Jeroen van den Bergh – Universitat Autònoma de Barcelona (UAB)

Following the Paris Agreement, global energy transition scenarios have been presented. While these tend to be analysed in terms of gross energy, precise accounting requires assessing net energy. To this end, the notion of ‘energy return on investment’ (EROI) is useful. It signifies the amount of useful energy yielded from investing a unit of energy into obtaining that energy. Coal and hydroelectricity have high, nuclear, oil and gas medium, and solar and wind power medium to low EROIs.

The importance of low versus high EROI energy sources for the economy, welfare and lifestyles is illustrated in the scheme. To improve lifestyles, the low-EROI society has three options: increase gross energy production, improve end use energy efficiency in production and consumption of goods/services, or improve average EROI considerably through technological improvements and investment in higher-EROI energy sources.

We develop a dynamic model to analyse net energy supplied to society, considering operational and investment costs. The model is used to undertake three exercises: (1) simulate a low-carbon transition consistent with >66% probability of limiting warming to 2°C, using a basic scenario of the International Energy Agency as a reference; (2) simulate a ‘business as usual´ scenario based on current trends; and (3) optimise a transition to maintain current levels of net energy per capita by maximizing net energy within the 2°C carbon budget.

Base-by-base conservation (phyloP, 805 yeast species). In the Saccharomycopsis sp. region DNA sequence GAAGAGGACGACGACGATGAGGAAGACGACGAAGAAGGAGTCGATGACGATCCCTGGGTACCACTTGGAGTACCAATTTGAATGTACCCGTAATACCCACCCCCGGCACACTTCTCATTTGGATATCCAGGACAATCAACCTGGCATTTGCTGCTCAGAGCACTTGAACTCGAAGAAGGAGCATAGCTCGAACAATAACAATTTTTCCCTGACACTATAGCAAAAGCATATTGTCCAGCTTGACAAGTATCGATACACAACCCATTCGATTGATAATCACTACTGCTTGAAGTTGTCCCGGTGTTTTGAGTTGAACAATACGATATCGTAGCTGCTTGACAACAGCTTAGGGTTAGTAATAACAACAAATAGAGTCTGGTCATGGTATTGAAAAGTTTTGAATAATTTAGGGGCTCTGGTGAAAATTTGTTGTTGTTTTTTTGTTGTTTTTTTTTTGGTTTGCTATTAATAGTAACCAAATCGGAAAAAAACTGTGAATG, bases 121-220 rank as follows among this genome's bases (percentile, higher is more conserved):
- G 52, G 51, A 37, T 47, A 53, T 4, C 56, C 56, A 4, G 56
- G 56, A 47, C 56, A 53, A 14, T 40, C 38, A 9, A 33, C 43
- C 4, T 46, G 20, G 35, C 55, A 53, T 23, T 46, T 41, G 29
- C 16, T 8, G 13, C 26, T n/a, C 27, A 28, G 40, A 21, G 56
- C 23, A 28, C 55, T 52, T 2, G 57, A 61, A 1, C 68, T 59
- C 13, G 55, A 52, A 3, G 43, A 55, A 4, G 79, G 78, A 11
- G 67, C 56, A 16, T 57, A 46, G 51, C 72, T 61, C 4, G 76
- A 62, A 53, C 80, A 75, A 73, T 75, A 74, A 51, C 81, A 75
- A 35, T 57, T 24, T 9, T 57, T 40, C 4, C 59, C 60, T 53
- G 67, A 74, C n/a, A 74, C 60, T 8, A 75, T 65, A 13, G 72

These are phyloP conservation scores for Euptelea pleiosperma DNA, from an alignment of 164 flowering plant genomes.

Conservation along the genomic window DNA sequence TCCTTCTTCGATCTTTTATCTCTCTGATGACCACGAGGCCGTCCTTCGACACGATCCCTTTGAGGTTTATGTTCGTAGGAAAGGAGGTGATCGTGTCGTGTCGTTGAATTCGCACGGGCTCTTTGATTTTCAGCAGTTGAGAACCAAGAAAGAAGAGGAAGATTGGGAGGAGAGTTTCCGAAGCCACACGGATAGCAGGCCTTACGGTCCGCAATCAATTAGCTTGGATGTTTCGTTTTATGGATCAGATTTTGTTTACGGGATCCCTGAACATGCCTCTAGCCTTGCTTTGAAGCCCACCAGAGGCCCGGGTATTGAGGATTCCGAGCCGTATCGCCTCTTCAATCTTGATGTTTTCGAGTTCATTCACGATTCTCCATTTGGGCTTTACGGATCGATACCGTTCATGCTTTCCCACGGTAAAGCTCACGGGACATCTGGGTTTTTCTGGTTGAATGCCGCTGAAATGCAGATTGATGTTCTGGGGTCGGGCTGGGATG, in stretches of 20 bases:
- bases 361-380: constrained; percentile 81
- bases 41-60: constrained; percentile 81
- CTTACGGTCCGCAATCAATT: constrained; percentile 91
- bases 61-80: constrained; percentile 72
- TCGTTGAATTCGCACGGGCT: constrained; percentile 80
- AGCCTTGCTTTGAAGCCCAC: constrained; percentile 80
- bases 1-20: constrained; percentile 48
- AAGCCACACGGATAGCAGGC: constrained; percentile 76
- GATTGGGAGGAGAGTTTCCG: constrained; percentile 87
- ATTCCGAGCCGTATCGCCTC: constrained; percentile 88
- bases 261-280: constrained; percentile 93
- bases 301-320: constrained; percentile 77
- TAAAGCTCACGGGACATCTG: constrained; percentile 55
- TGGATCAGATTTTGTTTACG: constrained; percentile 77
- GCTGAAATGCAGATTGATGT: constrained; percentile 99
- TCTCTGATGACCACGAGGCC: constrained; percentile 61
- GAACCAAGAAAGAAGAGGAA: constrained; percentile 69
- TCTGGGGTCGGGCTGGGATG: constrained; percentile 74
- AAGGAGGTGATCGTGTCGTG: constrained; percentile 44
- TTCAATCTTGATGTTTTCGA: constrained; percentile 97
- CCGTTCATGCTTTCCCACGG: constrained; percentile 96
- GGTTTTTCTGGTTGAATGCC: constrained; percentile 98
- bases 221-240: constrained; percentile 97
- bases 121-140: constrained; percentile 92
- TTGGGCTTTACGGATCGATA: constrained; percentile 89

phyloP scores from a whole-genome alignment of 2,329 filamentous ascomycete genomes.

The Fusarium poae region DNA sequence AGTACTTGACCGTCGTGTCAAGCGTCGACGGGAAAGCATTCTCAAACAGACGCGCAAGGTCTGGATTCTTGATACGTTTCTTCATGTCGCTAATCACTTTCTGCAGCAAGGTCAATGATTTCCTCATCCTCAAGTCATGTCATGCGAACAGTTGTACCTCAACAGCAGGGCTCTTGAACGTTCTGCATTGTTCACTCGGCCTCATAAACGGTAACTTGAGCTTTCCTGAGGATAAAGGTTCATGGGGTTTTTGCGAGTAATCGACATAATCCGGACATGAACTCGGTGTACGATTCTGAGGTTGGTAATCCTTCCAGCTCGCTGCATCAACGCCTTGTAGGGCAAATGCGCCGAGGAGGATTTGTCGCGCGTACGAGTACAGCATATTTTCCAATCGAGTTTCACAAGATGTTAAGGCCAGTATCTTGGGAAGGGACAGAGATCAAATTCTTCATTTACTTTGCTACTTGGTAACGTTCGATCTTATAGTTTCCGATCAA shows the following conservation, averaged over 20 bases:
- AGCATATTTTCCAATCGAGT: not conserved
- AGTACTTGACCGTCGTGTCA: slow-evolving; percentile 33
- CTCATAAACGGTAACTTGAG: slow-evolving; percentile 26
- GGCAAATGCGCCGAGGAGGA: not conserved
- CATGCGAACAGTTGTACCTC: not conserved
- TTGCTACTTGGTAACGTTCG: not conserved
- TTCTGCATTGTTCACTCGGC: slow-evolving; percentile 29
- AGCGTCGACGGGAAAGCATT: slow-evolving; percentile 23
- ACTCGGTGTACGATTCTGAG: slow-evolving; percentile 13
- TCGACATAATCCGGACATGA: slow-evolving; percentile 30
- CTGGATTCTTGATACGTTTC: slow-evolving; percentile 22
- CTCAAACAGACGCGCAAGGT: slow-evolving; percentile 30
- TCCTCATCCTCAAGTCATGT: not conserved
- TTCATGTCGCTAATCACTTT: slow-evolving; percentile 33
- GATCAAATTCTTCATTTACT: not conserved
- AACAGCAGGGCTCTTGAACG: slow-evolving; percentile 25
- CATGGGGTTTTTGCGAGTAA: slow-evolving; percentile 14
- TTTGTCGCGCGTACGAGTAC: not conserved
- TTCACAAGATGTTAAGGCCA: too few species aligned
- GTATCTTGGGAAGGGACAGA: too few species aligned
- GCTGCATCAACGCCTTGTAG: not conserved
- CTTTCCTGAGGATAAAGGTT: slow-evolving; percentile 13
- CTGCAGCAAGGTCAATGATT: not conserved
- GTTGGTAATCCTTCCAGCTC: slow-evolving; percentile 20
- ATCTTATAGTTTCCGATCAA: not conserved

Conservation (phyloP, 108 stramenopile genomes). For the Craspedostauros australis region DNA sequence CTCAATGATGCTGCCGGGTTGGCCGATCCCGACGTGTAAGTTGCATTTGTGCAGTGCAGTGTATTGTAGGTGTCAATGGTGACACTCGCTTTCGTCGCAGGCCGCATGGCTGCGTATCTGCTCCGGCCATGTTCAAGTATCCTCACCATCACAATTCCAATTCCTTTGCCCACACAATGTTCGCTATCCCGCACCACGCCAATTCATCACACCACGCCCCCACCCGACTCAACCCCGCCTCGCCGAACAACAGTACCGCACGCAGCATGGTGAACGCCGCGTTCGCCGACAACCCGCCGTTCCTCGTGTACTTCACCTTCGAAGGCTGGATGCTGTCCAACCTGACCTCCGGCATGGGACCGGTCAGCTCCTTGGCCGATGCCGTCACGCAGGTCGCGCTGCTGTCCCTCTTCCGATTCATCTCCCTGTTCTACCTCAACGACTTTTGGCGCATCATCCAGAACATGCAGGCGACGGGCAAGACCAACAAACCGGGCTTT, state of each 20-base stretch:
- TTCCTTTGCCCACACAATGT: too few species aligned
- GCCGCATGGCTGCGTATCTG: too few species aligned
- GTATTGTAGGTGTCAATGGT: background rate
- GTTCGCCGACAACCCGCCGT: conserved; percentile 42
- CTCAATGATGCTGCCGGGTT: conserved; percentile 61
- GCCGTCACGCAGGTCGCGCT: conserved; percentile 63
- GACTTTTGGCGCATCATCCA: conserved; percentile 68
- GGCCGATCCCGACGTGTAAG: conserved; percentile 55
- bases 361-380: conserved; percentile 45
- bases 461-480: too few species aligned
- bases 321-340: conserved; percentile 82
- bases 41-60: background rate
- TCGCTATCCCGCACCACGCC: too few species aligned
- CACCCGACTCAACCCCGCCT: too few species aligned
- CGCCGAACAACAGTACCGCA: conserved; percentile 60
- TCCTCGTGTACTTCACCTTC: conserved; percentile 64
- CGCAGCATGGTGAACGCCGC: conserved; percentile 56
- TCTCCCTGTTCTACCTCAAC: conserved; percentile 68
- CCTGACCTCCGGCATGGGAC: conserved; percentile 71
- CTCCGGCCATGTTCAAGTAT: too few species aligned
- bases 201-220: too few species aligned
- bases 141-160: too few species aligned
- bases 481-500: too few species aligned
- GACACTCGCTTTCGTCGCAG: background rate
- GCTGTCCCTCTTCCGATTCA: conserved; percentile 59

The findings (see graphs) indicate that without substantial investments in energy efficiency, net energy per capita is likely to decline in the future between 24% and 31% from 2014 levels. To maintain current net energy per capita, renewable energy sources would have to grow at a rate 2-3 times that of current projections. The results further indicate a prioritization in phasing out fossil fuels, namely first coal then oil and finally gas. This can be achieved by implementing a carbon price, as it discourages coal more than oil, and oil more than gas. Finally, we propose an ‘energy return on carbon’ (EROC) indicator, a metric of net energy per tCO2, to assist in maximizing net energy within the 2 ºC carbon budget.


King LC & van den Bergh JCJM 2018, ‘Implications of net energy-return-on-investment for a low-carbon energy transition’, Nature Energy, 3(4): 334-340.